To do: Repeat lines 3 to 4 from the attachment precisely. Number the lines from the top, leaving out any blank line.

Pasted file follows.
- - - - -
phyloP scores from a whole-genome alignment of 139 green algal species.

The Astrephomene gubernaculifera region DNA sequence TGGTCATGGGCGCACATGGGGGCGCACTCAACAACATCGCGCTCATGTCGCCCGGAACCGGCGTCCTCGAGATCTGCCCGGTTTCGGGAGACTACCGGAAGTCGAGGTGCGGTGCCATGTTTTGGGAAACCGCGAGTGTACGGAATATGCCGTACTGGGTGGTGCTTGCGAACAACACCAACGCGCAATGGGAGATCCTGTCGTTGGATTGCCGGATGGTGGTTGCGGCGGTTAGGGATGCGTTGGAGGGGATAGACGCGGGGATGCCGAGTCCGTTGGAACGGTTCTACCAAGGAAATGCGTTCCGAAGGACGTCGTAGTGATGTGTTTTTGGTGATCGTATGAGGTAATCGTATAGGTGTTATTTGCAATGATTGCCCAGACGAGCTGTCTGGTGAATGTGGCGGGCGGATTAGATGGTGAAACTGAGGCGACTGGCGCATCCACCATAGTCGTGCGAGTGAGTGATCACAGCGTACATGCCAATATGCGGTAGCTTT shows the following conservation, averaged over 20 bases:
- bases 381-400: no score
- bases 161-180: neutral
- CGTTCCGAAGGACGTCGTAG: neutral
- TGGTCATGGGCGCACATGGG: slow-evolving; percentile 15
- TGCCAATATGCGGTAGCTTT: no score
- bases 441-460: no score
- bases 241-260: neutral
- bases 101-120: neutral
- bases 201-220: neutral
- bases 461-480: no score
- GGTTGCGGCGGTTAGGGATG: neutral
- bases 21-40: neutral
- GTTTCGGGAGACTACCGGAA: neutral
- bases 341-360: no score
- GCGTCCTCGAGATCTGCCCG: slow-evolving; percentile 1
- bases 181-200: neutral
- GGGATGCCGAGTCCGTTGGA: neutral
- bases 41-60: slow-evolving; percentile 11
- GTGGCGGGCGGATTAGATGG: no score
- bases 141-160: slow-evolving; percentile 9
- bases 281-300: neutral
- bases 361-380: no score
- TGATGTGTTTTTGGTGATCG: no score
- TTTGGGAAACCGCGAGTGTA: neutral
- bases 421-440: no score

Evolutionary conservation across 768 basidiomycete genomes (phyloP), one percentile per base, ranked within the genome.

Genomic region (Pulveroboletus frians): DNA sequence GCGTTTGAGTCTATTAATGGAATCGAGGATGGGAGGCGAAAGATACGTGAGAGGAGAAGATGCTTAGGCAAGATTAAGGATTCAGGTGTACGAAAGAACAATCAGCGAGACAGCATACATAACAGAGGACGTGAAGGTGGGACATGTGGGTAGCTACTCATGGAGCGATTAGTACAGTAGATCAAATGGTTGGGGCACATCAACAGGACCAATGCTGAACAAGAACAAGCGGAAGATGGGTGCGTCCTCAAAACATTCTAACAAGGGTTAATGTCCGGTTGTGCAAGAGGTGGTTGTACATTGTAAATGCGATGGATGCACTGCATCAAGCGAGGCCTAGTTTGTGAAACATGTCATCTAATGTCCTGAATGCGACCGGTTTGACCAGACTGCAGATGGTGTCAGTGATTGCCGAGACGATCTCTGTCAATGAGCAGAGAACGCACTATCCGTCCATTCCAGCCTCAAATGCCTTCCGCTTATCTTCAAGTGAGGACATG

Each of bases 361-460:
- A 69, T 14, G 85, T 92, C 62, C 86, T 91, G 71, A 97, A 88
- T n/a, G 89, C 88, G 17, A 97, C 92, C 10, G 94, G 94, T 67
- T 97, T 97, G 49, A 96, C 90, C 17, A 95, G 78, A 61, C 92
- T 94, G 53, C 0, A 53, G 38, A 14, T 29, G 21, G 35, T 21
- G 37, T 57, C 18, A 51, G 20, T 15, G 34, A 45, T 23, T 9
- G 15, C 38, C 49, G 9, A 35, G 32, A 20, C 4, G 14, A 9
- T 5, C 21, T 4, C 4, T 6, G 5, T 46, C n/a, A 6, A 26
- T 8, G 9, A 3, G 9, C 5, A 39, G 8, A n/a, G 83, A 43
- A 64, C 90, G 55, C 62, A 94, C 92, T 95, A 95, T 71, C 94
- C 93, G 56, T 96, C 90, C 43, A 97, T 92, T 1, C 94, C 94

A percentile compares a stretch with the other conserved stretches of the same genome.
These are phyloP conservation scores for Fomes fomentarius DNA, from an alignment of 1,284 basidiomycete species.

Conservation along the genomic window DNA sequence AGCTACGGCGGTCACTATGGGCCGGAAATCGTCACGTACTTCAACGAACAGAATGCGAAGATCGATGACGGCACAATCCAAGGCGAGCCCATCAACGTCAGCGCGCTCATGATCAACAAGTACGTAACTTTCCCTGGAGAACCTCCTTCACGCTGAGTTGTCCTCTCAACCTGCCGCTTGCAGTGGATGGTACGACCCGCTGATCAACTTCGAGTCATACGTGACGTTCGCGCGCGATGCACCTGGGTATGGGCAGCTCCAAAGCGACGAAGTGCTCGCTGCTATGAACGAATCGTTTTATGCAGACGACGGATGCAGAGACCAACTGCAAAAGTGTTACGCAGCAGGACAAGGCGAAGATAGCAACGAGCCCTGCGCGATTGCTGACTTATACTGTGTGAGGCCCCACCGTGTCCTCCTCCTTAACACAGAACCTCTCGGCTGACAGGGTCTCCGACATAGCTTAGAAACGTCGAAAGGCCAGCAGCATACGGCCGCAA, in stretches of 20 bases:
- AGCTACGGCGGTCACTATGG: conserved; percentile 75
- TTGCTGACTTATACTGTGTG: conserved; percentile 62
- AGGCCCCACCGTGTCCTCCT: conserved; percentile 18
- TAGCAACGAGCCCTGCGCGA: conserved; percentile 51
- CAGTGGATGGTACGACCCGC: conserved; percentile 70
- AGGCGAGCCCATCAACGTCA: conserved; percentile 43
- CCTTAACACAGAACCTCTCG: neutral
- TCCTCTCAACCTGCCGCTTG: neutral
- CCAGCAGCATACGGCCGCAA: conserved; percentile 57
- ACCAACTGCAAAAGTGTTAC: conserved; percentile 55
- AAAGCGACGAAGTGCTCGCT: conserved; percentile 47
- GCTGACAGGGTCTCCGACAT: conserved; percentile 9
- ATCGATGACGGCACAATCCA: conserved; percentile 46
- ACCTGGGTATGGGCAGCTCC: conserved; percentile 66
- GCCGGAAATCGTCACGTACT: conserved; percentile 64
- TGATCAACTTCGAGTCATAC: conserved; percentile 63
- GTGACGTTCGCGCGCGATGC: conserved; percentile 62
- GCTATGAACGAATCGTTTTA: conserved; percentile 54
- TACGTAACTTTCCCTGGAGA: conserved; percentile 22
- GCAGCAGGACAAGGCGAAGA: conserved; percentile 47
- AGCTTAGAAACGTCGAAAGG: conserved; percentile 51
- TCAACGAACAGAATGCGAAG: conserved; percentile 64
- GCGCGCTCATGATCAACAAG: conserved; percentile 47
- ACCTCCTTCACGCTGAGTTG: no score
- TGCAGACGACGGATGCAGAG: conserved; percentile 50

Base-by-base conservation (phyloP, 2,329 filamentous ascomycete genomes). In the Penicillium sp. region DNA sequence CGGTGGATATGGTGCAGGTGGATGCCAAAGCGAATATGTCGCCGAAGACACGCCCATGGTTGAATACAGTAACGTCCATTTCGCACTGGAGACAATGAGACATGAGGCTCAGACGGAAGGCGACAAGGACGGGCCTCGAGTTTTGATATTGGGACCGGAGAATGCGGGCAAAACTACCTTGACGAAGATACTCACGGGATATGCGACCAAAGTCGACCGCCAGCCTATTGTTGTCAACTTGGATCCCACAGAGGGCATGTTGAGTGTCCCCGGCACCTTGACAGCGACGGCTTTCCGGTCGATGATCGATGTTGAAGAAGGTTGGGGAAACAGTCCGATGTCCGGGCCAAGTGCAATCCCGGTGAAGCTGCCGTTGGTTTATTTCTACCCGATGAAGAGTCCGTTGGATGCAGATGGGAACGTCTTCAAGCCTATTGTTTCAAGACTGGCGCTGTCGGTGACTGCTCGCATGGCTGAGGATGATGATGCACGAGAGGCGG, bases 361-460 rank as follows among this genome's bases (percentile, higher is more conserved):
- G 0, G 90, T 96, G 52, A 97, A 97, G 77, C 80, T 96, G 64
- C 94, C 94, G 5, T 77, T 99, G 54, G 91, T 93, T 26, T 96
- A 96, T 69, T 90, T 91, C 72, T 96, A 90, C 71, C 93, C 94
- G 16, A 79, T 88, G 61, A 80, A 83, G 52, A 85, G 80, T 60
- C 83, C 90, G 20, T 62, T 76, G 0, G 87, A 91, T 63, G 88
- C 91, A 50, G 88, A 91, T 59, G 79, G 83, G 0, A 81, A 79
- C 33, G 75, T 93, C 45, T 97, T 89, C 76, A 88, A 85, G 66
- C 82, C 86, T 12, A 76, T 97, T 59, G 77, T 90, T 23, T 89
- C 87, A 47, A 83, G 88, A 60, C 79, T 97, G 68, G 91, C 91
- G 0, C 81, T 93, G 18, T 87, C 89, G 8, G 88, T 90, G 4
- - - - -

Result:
- bases 381-400: no score
- bases 161-180: neutral